On Thursday, new figures released by the US Department of Labor showed that around 3.7 million Californian workers have filed for unemployment during the last seven weeks due to the coronavirus outbreak, a total close to 20% of workers in the state.
The number of claims slow down while the unemployment rate inches higher
While the rate is not as bad as the 25% peak during the Great Depression in the 1930’s, the rate has topped the 10%+ rates during the the early 80’s recession and the Great Recession. Thursday’s figures also revealed that, in the last week, California had an additional 328,000 claims. While it wasn’t near the high of the 1.058 million claims during the last week of March and appears to be slowing down, the weekly totals still remain abnormally high due to the ongoing economic effects of the coronavirus.
Nationally, numbers also dipped from the 6.8 million claims during the last week of March to this week’s total of 3.8 million claims.
“California is stabilizing quicker than the rest of the nation right now,” explained economist Edgar O’Fallon. “California has more essential work than many states, more companies here tend to value employees more, and more Californians tend to work side jobs. One job may have evaporated since March, but others are there too. And that’s not to mention California’s large agricultural position and many Californian jobs being able to be worked remotely.”
“I mean, this hit California as hard as any state, but they are very diversified. New York is at a standstill. Florida has had more people go on unemployment that California in recent weeks. A quarter of Michigan is out of work. California acted early, has taken more precautions than most states, and has refused to reopen, and of course recovery will take some time, yet they’re still in a much better position than the majority of states right now.”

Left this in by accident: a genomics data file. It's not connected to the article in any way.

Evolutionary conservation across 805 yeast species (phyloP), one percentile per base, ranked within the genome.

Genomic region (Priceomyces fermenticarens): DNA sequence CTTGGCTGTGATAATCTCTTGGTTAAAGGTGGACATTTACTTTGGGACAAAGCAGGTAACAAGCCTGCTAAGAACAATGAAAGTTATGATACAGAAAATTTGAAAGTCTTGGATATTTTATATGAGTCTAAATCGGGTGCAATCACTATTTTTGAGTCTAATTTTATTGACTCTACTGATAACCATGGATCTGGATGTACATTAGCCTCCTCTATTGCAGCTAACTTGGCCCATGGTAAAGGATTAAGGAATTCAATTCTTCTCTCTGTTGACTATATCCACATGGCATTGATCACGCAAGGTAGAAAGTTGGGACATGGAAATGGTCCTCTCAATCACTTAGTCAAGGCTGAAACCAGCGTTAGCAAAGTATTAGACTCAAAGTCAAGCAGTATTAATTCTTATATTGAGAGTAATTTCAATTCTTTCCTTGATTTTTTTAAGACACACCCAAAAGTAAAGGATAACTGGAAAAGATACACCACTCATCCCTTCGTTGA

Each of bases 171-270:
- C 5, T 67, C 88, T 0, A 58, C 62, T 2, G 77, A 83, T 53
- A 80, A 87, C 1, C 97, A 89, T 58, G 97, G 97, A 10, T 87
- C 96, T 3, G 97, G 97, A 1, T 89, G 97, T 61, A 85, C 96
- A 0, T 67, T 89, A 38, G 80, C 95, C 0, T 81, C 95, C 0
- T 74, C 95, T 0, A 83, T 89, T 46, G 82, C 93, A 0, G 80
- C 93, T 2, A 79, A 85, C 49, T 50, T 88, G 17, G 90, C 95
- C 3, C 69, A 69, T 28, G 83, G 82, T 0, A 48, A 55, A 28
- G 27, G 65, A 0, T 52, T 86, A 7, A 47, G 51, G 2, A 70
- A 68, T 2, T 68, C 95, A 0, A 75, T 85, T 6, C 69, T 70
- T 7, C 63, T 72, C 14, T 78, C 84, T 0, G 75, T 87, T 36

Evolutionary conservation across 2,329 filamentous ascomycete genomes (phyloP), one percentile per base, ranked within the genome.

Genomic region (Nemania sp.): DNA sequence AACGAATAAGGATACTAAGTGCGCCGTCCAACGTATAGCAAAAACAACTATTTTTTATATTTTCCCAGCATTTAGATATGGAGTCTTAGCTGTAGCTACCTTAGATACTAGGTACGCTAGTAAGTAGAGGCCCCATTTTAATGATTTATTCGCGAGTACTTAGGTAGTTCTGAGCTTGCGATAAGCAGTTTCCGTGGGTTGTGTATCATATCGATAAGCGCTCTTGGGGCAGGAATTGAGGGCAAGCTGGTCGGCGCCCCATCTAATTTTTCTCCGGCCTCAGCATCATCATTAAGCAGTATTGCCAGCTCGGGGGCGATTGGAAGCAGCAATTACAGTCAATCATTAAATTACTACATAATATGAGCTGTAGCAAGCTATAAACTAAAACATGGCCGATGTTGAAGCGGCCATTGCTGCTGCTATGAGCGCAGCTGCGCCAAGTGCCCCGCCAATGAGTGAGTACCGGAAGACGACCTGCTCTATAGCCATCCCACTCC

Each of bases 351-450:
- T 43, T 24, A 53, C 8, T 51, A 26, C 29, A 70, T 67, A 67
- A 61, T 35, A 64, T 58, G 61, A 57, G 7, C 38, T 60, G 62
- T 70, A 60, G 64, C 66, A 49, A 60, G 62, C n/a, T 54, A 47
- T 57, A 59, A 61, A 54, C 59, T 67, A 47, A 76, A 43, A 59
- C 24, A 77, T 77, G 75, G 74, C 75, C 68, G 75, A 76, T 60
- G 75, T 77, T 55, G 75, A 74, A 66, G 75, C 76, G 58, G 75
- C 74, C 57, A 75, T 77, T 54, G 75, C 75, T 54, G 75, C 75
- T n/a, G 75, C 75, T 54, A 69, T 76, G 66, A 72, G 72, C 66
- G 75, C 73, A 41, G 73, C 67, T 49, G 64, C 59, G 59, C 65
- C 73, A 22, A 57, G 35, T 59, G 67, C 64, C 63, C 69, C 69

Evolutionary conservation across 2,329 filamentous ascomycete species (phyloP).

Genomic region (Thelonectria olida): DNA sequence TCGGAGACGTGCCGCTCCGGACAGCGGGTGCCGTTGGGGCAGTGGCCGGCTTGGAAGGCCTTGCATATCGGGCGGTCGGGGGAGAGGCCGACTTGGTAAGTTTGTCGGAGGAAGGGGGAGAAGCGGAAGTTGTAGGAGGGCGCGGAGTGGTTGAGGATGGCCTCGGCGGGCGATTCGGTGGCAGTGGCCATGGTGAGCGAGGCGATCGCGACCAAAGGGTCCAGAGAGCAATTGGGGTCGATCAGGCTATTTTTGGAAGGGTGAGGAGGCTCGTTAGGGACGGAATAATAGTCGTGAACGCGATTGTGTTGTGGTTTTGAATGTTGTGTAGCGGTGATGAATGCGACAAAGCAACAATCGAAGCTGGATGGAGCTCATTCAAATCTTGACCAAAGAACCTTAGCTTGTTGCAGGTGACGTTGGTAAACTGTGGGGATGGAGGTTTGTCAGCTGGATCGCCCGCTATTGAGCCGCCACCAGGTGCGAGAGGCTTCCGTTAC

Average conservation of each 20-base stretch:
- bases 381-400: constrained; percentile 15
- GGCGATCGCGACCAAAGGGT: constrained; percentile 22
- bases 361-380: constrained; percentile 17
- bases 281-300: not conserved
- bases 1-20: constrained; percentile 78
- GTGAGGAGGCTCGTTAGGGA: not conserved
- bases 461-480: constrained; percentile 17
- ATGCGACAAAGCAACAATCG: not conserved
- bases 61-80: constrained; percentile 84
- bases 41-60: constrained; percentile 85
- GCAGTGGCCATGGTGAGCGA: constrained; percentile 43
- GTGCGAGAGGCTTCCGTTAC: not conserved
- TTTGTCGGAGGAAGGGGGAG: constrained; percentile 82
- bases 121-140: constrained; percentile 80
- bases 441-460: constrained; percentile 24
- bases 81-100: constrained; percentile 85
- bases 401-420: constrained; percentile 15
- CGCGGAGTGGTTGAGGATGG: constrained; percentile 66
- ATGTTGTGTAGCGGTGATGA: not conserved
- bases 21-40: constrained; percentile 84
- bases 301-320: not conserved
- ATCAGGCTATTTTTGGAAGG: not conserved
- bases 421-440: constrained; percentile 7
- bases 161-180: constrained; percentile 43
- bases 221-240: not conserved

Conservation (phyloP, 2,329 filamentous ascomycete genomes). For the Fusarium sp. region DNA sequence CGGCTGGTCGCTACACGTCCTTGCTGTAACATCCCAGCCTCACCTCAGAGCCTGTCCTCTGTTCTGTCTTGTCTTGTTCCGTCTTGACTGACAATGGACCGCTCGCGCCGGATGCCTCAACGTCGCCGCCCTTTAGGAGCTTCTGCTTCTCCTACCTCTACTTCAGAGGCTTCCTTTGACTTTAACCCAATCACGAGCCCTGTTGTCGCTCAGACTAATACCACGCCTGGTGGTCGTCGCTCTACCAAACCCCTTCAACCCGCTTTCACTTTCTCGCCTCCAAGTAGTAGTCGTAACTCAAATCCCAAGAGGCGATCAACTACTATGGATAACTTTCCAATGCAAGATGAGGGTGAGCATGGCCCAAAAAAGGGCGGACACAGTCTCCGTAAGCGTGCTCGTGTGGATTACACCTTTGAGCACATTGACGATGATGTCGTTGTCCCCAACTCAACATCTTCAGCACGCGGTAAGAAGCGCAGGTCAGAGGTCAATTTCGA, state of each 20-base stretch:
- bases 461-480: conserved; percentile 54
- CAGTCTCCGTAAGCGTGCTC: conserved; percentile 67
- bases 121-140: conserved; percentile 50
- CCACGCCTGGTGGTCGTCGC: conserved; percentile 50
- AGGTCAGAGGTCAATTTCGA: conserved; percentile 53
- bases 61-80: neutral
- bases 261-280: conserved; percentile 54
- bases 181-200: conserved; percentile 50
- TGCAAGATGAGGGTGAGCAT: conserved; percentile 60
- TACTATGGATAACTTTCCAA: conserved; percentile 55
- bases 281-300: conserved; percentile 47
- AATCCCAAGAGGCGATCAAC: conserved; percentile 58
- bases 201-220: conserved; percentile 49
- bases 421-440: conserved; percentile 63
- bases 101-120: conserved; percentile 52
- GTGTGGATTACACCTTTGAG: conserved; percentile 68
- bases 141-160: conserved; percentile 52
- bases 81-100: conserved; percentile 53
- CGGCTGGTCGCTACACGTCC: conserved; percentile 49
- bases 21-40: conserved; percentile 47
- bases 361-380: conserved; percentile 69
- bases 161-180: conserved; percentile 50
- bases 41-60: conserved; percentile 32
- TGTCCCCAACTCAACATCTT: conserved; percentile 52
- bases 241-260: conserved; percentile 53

An expanded EDD continues to catch up to the backlog of claims
The Employment Development Department (EDD) is also noticing a slowdown in claims less than a month after the sheer volume of claims nearly stretched the department to it’s breaking point. During the worst 4 weeks of the Great Recession, the EDD processed 375,000 claims. In the last 4 weeks prior to this weeks totals, the EDD has processed 2.7 million claims. The number of EDD workers has also grown exponentially from 740 workers pre-coronavirus to 1,940 workers as of this week.
Mary, an EDD worker who didn’t wish to use her full name, said that while things aren’t close to normal still, there’s at least some pressure off.
“We’re keeping up as quickly as we can. We’ve gotten more help here and pushed ourselves extremely hard, so I guess less claims, while still of a gigantic number, seems like its easing a bit.”
“So many people out there need help. And you know, they paid into the system and they’re hurting, so they deserve this kind of help. It’s just so many need it and it happened so quickly. We’re still behind but we’re slowly but surely catching up too. That’s why fewer new claims is such a relief. Working at our hectic pace, more people will get help sooner now.”
According to Governor Newsom speaking at a press conference on Wednesday, California has spent over $6 billion on unemployment claims so far during the seven weeks of the coronavirus pandemic, with $1.2 billion being paid out this week alone.
Fewer claims in both California and the United States are expected next week. The official EDD statewide unemployment rate and job market outlook is due to be released on May 22nd.
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